Obviously, when possible, the countries which already defy American capitalist global hegemony as a whole, like Russia, Iran, Venezuela, Cuba, North Korea and others, should strengthen their economic relations with one another to start creating a global economic system outside the boundaries of liberal capitalism, in preparation for the ascension of the multipolar order.

 

Natella Speranskaya: We are now on the verge of paradigmatic transition from the unipolar world order model to the multi-polar one, where the actors are no more nation-states, but entire civilizations. Recently in Russia was published a book "Theory of multipolar world," written by the Doctor of Political and Social Sciences, Professor Alexander Dugin. This book lays the theoretical foundation, basis, from which a new historical stage can start, and describes a number of changes both in the foreign policy of nation-states and in today's global economy, which involve a transition to the multipolar model. Of course, this also means the emergence of a new diplomatic language. Do you believe that multipolarity is the natural state of the world and that transition to the multipolar model is inevitable?

 

Raphael Machado: I do believe that unipolarity is an ahistorical aberration and, consequently, that multipolarity is the natural state of things. We need only to visualize the past to perceive that at any historical moment there were many influent powers and empires at regional or continental levels all around the world, coexisting in some sense, even if trying to conquer one another. In this sense, unipolarity is a very aberrant phenomenon, existing only for two decades.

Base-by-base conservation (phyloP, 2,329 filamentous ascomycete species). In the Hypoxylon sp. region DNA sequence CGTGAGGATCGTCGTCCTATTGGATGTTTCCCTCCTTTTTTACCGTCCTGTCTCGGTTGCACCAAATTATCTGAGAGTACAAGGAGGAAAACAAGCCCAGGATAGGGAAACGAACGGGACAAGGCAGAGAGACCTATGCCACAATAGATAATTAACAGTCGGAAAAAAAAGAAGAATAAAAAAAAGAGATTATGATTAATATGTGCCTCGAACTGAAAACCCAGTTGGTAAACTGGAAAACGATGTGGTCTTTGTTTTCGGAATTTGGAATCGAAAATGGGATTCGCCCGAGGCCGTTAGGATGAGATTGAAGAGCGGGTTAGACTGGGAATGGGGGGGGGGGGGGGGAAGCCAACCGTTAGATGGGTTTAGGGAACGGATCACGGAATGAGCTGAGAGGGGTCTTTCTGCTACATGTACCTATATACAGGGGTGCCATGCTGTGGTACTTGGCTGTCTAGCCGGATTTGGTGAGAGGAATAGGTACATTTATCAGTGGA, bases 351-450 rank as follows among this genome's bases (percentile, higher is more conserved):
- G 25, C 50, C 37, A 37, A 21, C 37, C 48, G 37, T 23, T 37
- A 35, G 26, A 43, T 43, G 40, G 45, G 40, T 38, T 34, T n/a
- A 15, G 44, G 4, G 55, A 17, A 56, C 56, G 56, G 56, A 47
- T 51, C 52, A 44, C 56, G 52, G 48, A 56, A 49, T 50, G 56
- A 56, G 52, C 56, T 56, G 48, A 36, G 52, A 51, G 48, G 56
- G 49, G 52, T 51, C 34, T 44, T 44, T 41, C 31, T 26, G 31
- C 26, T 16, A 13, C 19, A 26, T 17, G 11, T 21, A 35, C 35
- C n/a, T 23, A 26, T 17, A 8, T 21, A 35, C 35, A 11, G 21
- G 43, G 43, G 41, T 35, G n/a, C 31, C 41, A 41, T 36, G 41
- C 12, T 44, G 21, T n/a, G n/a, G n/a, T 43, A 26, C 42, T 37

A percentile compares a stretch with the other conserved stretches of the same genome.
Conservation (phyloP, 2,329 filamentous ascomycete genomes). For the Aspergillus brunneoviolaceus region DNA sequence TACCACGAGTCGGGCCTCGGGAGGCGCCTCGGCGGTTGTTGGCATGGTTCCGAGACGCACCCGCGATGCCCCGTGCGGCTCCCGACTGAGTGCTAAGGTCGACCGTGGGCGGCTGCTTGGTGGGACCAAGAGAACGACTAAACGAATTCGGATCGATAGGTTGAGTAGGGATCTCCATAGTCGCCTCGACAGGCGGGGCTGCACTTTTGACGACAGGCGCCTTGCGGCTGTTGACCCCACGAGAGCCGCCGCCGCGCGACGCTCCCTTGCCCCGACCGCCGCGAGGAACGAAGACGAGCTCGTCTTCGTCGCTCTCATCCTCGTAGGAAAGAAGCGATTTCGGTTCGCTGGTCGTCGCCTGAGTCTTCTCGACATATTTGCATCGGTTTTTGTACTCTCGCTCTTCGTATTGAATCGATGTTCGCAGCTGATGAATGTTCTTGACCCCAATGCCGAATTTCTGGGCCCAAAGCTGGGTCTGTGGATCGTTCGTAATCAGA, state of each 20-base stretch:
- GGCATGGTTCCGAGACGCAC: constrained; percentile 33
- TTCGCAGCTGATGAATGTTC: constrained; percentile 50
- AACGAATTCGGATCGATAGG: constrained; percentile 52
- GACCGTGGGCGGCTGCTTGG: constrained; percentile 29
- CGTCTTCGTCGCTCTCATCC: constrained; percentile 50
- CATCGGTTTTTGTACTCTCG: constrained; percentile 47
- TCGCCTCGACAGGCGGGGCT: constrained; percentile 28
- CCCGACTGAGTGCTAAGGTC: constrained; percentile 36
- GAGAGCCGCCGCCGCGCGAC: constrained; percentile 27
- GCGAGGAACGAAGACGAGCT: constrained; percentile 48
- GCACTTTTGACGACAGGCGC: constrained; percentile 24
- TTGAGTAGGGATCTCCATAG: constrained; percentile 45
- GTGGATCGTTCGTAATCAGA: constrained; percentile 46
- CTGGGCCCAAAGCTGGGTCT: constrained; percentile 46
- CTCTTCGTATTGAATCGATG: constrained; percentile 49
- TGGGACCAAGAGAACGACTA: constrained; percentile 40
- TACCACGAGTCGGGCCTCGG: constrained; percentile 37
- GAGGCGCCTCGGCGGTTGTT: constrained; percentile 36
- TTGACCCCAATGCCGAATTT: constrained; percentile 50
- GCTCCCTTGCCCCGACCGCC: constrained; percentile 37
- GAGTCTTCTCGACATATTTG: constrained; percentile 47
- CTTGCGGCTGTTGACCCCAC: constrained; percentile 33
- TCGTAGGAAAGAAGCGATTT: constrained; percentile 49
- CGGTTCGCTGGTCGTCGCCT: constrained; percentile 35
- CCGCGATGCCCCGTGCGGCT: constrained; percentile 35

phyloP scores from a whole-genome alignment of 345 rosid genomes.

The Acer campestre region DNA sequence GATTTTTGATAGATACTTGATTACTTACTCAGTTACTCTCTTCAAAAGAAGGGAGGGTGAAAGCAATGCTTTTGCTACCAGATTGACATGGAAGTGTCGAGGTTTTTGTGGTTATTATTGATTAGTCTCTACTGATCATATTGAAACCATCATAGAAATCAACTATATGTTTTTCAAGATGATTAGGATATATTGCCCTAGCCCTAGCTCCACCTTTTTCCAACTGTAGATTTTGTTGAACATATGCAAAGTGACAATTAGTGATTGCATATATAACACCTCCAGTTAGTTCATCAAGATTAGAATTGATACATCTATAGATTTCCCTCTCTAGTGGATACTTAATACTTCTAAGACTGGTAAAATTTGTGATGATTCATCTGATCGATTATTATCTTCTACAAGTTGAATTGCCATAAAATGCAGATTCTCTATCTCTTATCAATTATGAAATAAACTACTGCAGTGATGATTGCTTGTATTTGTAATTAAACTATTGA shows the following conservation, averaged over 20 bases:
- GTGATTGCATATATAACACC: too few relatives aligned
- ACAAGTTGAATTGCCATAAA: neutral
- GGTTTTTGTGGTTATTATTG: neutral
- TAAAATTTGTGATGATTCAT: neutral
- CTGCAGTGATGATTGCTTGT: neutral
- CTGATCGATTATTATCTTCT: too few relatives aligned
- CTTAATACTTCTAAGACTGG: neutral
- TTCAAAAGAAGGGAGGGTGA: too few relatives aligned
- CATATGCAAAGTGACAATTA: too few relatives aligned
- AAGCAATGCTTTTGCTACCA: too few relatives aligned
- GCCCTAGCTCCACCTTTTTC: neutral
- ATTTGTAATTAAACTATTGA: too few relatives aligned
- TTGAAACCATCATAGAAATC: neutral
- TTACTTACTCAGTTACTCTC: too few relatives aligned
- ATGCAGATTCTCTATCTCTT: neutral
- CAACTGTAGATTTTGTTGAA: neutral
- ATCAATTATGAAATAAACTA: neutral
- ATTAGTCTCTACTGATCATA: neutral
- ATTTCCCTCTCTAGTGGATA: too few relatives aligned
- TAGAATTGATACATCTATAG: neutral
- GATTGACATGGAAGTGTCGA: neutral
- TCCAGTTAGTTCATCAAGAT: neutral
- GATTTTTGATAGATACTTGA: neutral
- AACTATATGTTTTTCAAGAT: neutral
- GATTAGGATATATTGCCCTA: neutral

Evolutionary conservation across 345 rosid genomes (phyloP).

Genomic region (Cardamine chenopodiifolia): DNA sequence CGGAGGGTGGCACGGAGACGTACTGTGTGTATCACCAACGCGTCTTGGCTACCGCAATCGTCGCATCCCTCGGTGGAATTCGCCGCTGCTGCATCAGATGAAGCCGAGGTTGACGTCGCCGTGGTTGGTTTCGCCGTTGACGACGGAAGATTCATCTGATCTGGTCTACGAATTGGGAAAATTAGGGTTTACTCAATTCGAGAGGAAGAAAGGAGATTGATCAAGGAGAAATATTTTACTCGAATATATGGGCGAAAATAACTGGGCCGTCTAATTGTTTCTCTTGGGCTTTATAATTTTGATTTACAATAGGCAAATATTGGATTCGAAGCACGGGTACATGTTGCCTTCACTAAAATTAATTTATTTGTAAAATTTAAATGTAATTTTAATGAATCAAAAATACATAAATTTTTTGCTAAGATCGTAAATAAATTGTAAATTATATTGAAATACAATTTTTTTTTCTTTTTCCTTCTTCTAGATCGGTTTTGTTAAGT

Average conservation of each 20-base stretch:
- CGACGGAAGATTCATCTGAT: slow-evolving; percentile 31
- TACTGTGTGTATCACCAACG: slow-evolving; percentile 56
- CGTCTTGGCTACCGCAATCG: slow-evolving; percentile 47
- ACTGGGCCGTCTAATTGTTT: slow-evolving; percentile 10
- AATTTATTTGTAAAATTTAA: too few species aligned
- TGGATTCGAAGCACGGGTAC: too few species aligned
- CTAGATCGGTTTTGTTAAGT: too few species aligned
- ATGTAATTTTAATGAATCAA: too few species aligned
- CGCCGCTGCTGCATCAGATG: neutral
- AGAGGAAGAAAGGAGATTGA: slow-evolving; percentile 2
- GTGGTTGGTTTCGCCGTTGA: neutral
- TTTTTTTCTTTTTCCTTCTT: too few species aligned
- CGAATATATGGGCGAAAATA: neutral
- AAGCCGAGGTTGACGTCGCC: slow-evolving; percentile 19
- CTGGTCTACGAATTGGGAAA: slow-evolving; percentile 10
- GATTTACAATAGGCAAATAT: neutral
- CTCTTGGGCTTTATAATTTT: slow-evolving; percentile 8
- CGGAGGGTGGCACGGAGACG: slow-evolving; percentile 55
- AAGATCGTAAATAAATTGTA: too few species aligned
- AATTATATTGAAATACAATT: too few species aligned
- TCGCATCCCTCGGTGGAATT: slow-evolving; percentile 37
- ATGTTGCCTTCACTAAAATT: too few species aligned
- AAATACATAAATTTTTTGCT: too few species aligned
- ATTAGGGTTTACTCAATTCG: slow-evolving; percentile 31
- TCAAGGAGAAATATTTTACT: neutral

It may be thought that this natural state of multipolarity was only possible in the past because of the relative isolation of civilizations, and that unipolarity is the natural consequence of globalization. And there may be some truth in that. But it isn’t a necessary truth. Indeed, globalization amplifies contacts and exchanges between civilizations and peoples, and obviously makes it easier for a strong civilization to disseminate its influence over the world.

 

But unipolarity is only conceivable in this world dominated by a decadent and excluding Logos, where the natural consequence of the dialectical confront between civilizations, ideologies or peoples is the final domination of a single reality, to be established as a new order over the world. Fighting unipolarity means then a very profound war, where we need to uproot completely even the intellectual conceivability of a unipolar order. Through this, the return to a multipolar world, which is a natural trend as I believe, will be more guaranteed and secure and a return to a unipolar order will be made very difficult. And this natural trend can be easily seen in the strengthening of regional and continental alliances outside the American sphere of influence or of countries opposed to its global hegemony.